Microsoft and open source to tough it out in tight economy

Redmond and open will likely weather the downturn better than most, which means they may be sharing the stage much more often than in the past.

Matt Asay Contributing Writer
Matt Asay is a veteran technology columnist who has written for CNET, ReadWrite, and other tech media. Asay has also held a variety of executive roles with leading mobile and big data software companies.
Matt Asay
2 min read

Microsoft is suggesting that it will weather the downturn better than most, as CNET's Ina Fried reports. It's almost certainly right. Microsoft, for all its problems, tends to make software that is cheaper and easier to use than that of many of its proprietary peers.

The company posted good but not stellar earnings and forecast a conservative near-term outlook.

No one particularly thrives in a downturn, as Newsweek's Dan Lyons suggests, but some will do better than others. Microsoft is a value play in a tough economy and, frankly, it has such a monopoly in Office and Windows (desktop) that it can't help but do well. Apple offers escapism through uber cool, highly functional products.

And open source? Well, open source tends to be all about higher performance and better code at better prices. In this way, it captures some of Apple's shine and some of Microsoft's cheapness. I think it's a winning combination, and so do CIOs, at least so I'm hearing in my conversations with a range of open-source companies. My own company's quarter (which started in September) looks to end the strongest we've ever had, despite a slower-than-usual start.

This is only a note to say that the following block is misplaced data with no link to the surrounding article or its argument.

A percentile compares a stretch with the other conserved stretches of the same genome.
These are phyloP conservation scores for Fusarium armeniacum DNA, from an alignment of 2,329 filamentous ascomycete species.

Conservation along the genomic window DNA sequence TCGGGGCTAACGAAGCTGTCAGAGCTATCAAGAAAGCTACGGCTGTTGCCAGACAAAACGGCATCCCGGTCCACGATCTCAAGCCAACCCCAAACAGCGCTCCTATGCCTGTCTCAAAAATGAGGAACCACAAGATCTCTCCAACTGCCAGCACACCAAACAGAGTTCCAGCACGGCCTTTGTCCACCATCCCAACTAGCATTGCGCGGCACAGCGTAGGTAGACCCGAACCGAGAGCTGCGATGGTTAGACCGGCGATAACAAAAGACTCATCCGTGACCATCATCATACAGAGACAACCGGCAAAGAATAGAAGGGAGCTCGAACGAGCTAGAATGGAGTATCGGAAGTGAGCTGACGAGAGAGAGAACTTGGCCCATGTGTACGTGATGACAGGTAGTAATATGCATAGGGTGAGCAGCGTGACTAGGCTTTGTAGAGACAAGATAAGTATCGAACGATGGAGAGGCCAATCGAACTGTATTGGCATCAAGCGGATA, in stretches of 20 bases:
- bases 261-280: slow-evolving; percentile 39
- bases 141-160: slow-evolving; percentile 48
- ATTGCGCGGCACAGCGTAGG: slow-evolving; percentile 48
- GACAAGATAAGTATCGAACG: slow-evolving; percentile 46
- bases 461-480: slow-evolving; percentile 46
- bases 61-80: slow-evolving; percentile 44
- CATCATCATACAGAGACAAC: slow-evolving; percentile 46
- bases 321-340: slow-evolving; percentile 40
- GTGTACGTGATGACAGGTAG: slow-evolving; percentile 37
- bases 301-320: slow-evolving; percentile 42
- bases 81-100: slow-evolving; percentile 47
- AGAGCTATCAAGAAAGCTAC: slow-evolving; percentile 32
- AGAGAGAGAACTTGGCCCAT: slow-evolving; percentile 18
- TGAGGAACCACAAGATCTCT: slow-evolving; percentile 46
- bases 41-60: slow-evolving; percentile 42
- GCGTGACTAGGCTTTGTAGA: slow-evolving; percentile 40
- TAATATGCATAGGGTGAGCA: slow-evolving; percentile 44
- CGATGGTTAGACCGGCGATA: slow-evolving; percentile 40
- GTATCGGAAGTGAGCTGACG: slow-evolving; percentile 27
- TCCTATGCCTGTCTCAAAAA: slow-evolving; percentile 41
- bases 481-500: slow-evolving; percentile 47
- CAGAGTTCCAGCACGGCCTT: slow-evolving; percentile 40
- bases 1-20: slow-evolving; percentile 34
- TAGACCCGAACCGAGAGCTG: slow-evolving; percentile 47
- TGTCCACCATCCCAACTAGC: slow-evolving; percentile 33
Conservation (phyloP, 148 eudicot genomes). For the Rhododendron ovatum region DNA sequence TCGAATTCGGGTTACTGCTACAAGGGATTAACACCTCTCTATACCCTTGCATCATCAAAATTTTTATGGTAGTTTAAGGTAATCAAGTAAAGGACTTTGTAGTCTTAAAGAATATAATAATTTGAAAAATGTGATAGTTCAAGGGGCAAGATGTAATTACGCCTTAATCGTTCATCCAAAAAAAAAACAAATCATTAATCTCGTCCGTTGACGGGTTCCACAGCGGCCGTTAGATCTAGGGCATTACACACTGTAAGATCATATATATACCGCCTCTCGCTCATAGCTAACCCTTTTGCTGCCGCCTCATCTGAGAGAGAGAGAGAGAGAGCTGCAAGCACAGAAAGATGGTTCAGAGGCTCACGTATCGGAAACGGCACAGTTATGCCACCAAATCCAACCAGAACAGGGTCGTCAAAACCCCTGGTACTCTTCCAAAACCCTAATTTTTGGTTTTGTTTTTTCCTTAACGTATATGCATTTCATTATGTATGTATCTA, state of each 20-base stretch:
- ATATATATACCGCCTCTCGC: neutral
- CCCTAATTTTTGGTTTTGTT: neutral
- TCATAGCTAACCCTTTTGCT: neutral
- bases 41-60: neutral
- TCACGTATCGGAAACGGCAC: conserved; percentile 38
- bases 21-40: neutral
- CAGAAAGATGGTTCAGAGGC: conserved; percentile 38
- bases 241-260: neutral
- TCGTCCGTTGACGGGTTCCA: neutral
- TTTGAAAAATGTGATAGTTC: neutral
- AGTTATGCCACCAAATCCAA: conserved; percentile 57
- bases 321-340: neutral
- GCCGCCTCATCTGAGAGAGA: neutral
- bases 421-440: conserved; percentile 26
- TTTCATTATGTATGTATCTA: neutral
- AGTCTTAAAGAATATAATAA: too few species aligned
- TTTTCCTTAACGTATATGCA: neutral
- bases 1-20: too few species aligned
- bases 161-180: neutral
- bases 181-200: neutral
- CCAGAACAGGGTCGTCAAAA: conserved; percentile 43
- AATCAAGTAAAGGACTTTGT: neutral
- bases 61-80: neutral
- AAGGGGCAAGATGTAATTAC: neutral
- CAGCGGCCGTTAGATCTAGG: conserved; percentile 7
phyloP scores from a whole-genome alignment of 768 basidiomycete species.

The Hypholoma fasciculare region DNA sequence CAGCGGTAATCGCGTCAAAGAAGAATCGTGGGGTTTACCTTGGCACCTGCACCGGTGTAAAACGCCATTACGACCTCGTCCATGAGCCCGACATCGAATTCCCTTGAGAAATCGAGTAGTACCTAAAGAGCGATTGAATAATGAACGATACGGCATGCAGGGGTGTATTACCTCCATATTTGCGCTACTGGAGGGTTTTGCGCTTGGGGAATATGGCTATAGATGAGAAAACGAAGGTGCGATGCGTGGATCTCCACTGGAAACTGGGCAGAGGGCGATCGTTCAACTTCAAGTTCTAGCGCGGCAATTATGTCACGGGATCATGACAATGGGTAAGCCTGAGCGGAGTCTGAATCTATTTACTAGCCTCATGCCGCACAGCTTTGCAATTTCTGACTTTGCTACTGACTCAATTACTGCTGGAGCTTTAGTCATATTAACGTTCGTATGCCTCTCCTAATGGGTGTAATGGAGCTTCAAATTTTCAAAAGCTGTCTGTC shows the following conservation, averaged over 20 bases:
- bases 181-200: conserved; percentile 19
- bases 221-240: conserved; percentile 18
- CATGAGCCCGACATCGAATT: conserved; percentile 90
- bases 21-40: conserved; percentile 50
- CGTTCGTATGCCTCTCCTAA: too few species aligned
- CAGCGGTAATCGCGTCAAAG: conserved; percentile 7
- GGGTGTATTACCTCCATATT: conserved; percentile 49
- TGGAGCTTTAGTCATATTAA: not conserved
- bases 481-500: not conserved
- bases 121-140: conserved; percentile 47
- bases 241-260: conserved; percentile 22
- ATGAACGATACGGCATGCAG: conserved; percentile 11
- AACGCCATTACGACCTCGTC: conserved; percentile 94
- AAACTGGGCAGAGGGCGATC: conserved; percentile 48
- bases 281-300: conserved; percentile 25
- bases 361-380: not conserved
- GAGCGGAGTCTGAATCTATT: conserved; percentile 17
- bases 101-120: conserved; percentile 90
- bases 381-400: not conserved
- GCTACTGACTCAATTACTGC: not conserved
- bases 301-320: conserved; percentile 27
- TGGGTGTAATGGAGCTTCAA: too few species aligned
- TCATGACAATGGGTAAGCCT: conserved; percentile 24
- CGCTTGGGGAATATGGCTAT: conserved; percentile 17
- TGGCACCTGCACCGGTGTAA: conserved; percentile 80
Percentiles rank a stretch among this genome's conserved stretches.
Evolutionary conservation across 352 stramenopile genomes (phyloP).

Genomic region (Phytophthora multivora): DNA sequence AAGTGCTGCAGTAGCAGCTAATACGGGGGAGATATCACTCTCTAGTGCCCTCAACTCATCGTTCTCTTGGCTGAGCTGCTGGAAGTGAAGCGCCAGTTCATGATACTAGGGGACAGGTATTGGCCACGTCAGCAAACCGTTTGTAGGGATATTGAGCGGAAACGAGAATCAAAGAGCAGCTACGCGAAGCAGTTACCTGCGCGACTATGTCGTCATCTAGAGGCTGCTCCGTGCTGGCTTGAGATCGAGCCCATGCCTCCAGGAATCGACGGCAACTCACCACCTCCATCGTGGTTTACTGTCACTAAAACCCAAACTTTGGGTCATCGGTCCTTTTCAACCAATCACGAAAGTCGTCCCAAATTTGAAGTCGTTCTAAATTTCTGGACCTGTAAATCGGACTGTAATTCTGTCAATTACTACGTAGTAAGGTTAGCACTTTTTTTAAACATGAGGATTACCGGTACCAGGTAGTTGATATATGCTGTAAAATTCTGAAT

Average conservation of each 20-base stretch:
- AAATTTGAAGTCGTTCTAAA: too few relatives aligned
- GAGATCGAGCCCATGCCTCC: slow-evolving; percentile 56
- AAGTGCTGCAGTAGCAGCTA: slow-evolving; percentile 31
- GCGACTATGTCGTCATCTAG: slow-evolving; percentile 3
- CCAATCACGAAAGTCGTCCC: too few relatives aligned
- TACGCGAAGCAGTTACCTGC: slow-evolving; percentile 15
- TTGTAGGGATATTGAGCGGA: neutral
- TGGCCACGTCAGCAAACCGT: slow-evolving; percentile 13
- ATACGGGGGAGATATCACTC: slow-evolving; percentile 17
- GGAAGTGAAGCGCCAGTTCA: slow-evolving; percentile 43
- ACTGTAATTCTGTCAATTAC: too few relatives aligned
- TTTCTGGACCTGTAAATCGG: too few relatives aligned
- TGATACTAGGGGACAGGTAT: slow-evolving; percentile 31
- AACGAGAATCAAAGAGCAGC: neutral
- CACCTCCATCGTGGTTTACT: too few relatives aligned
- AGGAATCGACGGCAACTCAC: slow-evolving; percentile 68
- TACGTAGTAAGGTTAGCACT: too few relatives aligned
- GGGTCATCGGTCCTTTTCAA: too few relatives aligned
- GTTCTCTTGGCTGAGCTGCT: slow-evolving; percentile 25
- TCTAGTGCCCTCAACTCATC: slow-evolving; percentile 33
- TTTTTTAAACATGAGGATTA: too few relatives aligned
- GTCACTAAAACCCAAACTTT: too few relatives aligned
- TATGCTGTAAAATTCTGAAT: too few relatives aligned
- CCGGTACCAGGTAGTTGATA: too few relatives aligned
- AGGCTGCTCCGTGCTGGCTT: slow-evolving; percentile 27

In this way, Microsoft and open source may be sharing the stage much more often than in the past, and perhaps the competition will get even uglier than it has been. The difference this time around is that open source can dish it out as well as it can take it. The other difference is that Microsoft, too, is working with and in open source. Game on.